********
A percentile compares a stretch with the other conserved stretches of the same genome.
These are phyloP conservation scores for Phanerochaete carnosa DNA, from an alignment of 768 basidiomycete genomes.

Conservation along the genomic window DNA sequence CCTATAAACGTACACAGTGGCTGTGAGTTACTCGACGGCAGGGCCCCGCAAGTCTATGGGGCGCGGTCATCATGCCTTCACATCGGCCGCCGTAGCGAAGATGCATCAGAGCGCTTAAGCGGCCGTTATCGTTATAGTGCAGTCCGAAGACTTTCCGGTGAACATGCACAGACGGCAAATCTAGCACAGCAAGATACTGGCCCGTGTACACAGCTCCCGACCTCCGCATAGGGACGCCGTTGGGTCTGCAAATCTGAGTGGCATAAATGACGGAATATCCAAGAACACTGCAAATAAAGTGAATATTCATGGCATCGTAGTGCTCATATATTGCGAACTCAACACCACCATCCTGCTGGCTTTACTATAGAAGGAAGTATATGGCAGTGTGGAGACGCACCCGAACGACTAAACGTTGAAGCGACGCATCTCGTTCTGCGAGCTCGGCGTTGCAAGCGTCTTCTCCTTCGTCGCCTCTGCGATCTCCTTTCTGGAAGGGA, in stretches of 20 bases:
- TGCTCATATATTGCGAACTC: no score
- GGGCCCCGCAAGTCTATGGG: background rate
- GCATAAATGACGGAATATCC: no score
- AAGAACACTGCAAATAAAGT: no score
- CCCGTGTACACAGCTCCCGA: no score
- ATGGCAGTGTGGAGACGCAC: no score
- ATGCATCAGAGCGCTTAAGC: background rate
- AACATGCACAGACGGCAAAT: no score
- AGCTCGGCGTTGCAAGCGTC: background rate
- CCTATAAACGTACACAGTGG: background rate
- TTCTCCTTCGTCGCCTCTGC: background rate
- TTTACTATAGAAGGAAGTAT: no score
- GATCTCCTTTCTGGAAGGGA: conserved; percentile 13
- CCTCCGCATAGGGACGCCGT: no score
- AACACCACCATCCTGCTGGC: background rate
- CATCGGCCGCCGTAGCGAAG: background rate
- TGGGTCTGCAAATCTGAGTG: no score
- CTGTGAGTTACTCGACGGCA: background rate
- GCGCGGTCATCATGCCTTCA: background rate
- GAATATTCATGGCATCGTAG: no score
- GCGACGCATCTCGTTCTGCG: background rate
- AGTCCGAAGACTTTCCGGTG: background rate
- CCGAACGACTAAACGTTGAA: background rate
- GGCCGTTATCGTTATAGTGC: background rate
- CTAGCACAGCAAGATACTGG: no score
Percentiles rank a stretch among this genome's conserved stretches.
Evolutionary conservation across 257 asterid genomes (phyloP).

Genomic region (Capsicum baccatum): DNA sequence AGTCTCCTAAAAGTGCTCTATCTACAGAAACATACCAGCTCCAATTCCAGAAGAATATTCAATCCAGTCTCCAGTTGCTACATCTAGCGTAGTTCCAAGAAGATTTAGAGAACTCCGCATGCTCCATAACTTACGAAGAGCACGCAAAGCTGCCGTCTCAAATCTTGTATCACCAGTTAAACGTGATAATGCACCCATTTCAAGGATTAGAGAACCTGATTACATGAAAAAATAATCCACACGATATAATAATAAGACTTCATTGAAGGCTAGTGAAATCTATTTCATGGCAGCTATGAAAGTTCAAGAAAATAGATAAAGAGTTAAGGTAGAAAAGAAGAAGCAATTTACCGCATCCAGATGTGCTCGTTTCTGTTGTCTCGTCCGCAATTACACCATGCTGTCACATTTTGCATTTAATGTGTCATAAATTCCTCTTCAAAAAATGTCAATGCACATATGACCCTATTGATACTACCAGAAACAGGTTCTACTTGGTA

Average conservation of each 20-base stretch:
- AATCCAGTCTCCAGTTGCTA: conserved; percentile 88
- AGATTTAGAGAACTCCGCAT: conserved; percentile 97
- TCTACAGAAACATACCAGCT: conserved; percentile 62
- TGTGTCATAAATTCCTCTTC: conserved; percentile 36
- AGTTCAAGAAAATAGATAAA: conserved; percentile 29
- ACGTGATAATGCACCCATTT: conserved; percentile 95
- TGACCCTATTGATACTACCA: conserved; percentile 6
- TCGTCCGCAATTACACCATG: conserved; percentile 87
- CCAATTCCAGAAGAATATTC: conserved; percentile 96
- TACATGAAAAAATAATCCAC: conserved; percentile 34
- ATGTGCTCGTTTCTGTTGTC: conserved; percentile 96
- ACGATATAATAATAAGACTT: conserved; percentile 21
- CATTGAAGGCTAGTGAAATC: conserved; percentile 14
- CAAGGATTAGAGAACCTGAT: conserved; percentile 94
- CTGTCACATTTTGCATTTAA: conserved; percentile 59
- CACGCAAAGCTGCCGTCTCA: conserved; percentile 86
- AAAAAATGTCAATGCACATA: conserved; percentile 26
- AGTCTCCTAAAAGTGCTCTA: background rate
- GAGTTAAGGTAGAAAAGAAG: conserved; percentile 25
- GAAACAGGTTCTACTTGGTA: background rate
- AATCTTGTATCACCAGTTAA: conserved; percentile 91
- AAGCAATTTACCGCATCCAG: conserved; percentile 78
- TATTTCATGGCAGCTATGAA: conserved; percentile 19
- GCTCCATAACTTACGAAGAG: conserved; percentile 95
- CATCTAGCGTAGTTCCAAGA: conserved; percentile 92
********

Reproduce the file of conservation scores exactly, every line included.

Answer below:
A percentile compares a stretch with the other conserved stretches of the same genome.
These are phyloP conservation scores for Phanerochaete carnosa DNA, from an alignment of 768 basidiomycete genomes.

Conservation along the genomic window DNA sequence CCTATAAACGTACACAGTGGCTGTGAGTTACTCGACGGCAGGGCCCCGCAAGTCTATGGGGCGCGGTCATCATGCCTTCACATCGGCCGCCGTAGCGAAGATGCATCAGAGCGCTTAAGCGGCCGTTATCGTTATAGTGCAGTCCGAAGACTTTCCGGTGAACATGCACAGACGGCAAATCTAGCACAGCAAGATACTGGCCCGTGTACACAGCTCCCGACCTCCGCATAGGGACGCCGTTGGGTCTGCAAATCTGAGTGGCATAAATGACGGAATATCCAAGAACACTGCAAATAAAGTGAATATTCATGGCATCGTAGTGCTCATATATTGCGAACTCAACACCACCATCCTGCTGGCTTTACTATAGAAGGAAGTATATGGCAGTGTGGAGACGCACCCGAACGACTAAACGTTGAAGCGACGCATCTCGTTCTGCGAGCTCGGCGTTGCAAGCGTCTTCTCCTTCGTCGCCTCTGCGATCTCCTTTCTGGAAGGGA, in stretches of 20 bases:
- TGCTCATATATTGCGAACTC: no score
- GGGCCCCGCAAGTCTATGGG: background rate
- GCATAAATGACGGAATATCC: no score
- AAGAACACTGCAAATAAAGT: no score
- CCCGTGTACACAGCTCCCGA: no score
- ATGGCAGTGTGGAGACGCAC: no score
- ATGCATCAGAGCGCTTAAGC: background rate
- AACATGCACAGACGGCAAAT: no score
- AGCTCGGCGTTGCAAGCGTC: background rate
- CCTATAAACGTACACAGTGG: background rate
- TTCTCCTTCGTCGCCTCTGC: background rate
- TTTACTATAGAAGGAAGTAT: no score
- GATCTCCTTTCTGGAAGGGA: conserved; percentile 13
- CCTCCGCATAGGGACGCCGT: no score
- AACACCACCATCCTGCTGGC: background rate
- CATCGGCCGCCGTAGCGAAG: background rate
- TGGGTCTGCAAATCTGAGTG: no score
- CTGTGAGTTACTCGACGGCA: background rate
- GCGCGGTCATCATGCCTTCA: background rate
- GAATATTCATGGCATCGTAG: no score
- GCGACGCATCTCGTTCTGCG: background rate
- AGTCCGAAGACTTTCCGGTG: background rate
- CCGAACGACTAAACGTTGAA: background rate
- GGCCGTTATCGTTATAGTGC: background rate
- CTAGCACAGCAAGATACTGG: no score
Percentiles rank a stretch among this genome's conserved stretches.
Evolutionary conservation across 257 asterid genomes (phyloP).

Genomic region (Capsicum baccatum): DNA sequence AGTCTCCTAAAAGTGCTCTATCTACAGAAACATACCAGCTCCAATTCCAGAAGAATATTCAATCCAGTCTCCAGTTGCTACATCTAGCGTAGTTCCAAGAAGATTTAGAGAACTCCGCATGCTCCATAACTTACGAAGAGCACGCAAAGCTGCCGTCTCAAATCTTGTATCACCAGTTAAACGTGATAATGCACCCATTTCAAGGATTAGAGAACCTGATTACATGAAAAAATAATCCACACGATATAATAATAAGACTTCATTGAAGGCTAGTGAAATCTATTTCATGGCAGCTATGAAAGTTCAAGAAAATAGATAAAGAGTTAAGGTAGAAAAGAAGAAGCAATTTACCGCATCCAGATGTGCTCGTTTCTGTTGTCTCGTCCGCAATTACACCATGCTGTCACATTTTGCATTTAATGTGTCATAAATTCCTCTTCAAAAAATGTCAATGCACATATGACCCTATTGATACTACCAGAAACAGGTTCTACTTGGTA

Average conservation of each 20-base stretch:
- AATCCAGTCTCCAGTTGCTA: conserved; percentile 88
- AGATTTAGAGAACTCCGCAT: conserved; percentile 97
- TCTACAGAAACATACCAGCT: conserved; percentile 62
- TGTGTCATAAATTCCTCTTC: conserved; percentile 36
- AGTTCAAGAAAATAGATAAA: conserved; percentile 29
- ACGTGATAATGCACCCATTT: conserved; percentile 95
- TGACCCTATTGATACTACCA: conserved; percentile 6
- TCGTCCGCAATTACACCATG: conserved; percentile 87
- CCAATTCCAGAAGAATATTC: conserved; percentile 96
- TACATGAAAAAATAATCCAC: conserved; percentile 34
- ATGTGCTCGTTTCTGTTGTC: conserved; percentile 96
- ACGATATAATAATAAGACTT: conserved; percentile 21
- CATTGAAGGCTAGTGAAATC: conserved; percentile 14
- CAAGGATTAGAGAACCTGAT: conserved; percentile 94
- CTGTCACATTTTGCATTTAA: conserved; percentile 59
- CACGCAAAGCTGCCGTCTCA: conserved; percentile 86
- AAAAAATGTCAATGCACATA: conserved; percentile 26
- AGTCTCCTAAAAGTGCTCTA: background rate
- GAGTTAAGGTAGAAAAGAAG: conserved; percentile 25
- GAAACAGGTTCTACTTGGTA: background rate
- AATCTTGTATCACCAGTTAA: conserved; percentile 91
- AAGCAATTTACCGCATCCAG: conserved; percentile 78
- TATTTCATGGCAGCTATGAA: conserved; percentile 19
- GCTCCATAACTTACGAAGAG: conserved; percentile 95
- CATCTAGCGTAGTTCCAAGA: conserved; percentile 92